Progressive Hermeneutics


There are so many ways to understand religious texts. But the following scene on Deep Space Nine caught my attention.

“You are both wrong. The only real question is whether you believe the legend of Davy Crockett or not. If you do then there should be no doubt in your mind that he died a hero’s death. If you do not believe in the legend he was just a man and it does not matter how he died.”

Worf Star Trek DS9 S7:E7 “Once More Unto the Breach”

I couldn’t help but get goosebumps at how similar this line of thought is to how a lot of theologically progressive Christians approach the Bible.

[](https://github.com/jron82/journal/blob/master/storage/posts/progressive-hermeneutics.md#two-camps)Two Camps

If you are not familiar, the two main camps in any religion are those that believe that every event that is meant to be taken literally actually happened (namely the miraculous). In Christianity they are fundamentalists. Though Catholics and Orthodox take is seriously too.

And then you have the “liberal” or progressive Christians who don’t take every word written as literal history and are ok with viewing key events in the Bible as myth and symbolism.

This is something I’ve struggled with for a while because growing up as an evangelical it was a point of pride that we believed the whole word of God. We didn’t cherry pick which verses apply. We accepted it all. Except, of course where it conflicted with our culture.

[](https://github.com/jron82/journal/blob/master/storage/posts/progressive-hermeneutics.md#strength-and-weakness)Strength and Weakness

I’ve often thought that the strength and weakness of Christianity is how deeply the major points of theology are enmeshed in the history of a relatively small patch of land.

I say strength because if it’s true, then it provides something valuable when approaching God: evidence.

But I also say weakness because the actual historical evidence for Jesus’ life, death, and resurrection are very thin.

But as Worf points out here, what matters is do you believe in the legend? The way I parse that question is to reframe it as, is the narrative so unique, so beautiful, so inspiring that it literally draws you to have faith in its intrinsic power?

[](https://github.com/jron82/journal/blob/master/storage/posts/progressive-hermeneutics.md#faith-in-legends)Faith in Legends

For example, I wasn’t there on Omaha beach, but whenever I watch movies about D-Day and hear the stories of the brave things men did on that day, I believe that many of them were heroes, giants among men and it inspires me to be brave.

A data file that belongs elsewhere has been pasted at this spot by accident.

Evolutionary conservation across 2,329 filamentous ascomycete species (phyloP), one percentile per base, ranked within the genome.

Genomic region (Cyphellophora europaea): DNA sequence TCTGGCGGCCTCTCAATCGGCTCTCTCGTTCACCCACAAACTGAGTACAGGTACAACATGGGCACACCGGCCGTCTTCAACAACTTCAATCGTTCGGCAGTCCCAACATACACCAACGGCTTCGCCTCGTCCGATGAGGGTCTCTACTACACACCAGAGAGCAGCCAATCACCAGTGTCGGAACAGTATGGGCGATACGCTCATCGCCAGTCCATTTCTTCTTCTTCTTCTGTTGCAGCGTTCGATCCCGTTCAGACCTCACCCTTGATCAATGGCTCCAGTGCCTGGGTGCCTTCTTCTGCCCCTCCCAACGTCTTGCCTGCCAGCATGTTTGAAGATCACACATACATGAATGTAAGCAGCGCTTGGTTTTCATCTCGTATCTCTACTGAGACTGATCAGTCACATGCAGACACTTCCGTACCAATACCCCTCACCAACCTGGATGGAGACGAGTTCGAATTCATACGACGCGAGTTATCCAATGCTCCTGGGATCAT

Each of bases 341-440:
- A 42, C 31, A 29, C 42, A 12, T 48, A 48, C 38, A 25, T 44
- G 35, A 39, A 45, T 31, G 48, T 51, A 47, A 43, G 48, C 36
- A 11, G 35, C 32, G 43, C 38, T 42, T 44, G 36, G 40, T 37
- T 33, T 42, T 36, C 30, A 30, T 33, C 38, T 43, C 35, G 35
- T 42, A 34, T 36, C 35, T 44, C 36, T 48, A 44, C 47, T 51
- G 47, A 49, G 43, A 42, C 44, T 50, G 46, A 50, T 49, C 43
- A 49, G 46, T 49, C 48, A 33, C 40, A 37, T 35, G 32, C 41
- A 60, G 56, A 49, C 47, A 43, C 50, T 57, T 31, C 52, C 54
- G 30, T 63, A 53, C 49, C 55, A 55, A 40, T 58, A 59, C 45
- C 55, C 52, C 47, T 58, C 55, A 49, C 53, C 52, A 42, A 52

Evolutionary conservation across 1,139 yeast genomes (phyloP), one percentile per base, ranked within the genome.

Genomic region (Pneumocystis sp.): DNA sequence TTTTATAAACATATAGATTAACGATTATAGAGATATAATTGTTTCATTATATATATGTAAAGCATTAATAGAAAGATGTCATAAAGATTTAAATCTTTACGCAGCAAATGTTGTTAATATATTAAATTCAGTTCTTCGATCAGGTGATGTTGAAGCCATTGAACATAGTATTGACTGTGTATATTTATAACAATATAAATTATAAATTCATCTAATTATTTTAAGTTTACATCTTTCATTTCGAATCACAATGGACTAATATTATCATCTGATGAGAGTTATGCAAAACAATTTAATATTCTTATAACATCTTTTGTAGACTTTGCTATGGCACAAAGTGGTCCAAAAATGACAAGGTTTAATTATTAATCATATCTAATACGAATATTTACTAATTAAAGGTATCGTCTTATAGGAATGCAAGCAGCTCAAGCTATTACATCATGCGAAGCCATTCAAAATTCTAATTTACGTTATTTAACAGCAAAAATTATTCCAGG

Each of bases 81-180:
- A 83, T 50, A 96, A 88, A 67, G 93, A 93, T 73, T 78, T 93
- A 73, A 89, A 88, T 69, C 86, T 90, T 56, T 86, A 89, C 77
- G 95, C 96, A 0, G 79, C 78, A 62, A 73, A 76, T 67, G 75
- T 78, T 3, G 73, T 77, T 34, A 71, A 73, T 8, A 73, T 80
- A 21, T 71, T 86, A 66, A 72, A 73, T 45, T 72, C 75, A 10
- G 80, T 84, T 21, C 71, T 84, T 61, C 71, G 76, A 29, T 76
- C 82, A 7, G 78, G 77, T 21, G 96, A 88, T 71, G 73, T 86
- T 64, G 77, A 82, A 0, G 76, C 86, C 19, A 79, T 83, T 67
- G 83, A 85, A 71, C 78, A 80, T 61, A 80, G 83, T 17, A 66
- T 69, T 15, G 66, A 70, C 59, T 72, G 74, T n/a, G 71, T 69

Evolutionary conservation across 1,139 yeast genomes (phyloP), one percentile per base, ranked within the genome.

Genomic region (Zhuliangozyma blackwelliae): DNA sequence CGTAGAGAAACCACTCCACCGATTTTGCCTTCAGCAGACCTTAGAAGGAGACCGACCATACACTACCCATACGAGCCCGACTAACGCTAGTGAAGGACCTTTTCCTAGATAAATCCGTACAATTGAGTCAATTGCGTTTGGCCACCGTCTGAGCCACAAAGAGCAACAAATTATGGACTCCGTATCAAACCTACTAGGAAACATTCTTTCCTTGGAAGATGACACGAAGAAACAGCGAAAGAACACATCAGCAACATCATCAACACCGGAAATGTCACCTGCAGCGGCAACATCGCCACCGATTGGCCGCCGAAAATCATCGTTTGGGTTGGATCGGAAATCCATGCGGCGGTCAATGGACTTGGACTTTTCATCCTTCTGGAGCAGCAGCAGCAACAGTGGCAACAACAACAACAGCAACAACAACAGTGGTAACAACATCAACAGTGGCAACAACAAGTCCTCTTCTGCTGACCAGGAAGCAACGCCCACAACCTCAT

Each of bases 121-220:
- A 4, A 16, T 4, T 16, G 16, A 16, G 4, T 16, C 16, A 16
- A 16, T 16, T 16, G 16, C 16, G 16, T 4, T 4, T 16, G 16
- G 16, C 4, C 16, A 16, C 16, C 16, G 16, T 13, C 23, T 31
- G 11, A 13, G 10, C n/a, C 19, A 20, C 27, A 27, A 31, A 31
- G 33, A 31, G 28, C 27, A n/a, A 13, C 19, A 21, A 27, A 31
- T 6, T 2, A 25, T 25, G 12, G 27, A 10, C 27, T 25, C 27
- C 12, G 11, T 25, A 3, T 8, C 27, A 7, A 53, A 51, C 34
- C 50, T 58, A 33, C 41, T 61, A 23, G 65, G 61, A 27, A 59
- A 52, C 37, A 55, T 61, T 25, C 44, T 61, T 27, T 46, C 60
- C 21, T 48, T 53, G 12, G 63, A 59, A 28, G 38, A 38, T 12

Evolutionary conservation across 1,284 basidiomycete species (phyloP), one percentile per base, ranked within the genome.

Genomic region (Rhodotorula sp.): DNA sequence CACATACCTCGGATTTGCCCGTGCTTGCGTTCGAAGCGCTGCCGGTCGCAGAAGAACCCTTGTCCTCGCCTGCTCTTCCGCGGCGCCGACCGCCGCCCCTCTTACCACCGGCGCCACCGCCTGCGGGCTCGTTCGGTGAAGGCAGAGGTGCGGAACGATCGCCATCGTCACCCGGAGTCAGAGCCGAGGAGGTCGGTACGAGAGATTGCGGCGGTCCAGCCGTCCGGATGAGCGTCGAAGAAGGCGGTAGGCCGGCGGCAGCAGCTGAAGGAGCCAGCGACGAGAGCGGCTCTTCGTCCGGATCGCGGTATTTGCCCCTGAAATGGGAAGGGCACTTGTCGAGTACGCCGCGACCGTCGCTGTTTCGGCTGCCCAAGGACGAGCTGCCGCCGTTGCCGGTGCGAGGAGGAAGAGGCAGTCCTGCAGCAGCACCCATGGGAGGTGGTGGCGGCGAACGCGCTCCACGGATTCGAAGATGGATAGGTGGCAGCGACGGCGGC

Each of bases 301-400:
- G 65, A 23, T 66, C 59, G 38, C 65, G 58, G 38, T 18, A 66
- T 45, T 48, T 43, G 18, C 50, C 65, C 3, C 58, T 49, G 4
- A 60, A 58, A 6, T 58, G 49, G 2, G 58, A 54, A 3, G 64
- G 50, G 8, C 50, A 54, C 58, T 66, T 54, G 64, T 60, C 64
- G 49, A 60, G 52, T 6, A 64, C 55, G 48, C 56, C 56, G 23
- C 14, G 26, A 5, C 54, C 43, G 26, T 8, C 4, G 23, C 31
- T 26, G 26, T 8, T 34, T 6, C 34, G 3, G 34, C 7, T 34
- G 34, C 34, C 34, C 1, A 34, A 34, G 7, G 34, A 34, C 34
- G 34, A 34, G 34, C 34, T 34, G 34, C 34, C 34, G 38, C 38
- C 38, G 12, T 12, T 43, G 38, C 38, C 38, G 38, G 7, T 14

One of my favorite passage of scripture is of Jesus walking on the road to Emmaus with two disciples. As he spoke to them and opened up the word of God, their hearts began to burn in them and through that experience they became aware of Jesus.

These days I’m much more progressive in my beliefs, and I don’t actually care if Jesus rose from the dead or not. Well that’s not true. I do care. But it is the story, with all it’s pathos and critical insight into the human condition that really matter.

But I’m done trying to pin my faith in a historical event. Why? Because quite frankly unless someone invents a time machine, those events will always be in question.

Why should I believe something literally happened 2000 years ago? Or 3000 years ago? For me the question is not do I believe that the stories in the Bible are all real historical events that happened, but do I believe in the meaning of the story itself.

I’ve mentioned this before, but considering how vast the universe is and even just considering how long humanity has been, well humanity, I find it hard to believe that the God of the Universe would only reveal himself to one small group of people in the desert 3000 years ago.

Rather, I view the Bible as an archetypal metaphor for the various kinds of experiences that we all have on the way to lay hold of the kingdom of God. And as far as archetypes go, death to the flesh and resurrection to the spirit is one that will always hold great significance for me.

In closing, I don’t fault fundamentalists for wanting to hold on to belief in the literal truth of the story. But I think approaching the Scriptures symbolically, mythically, is an equally valid form of reverence.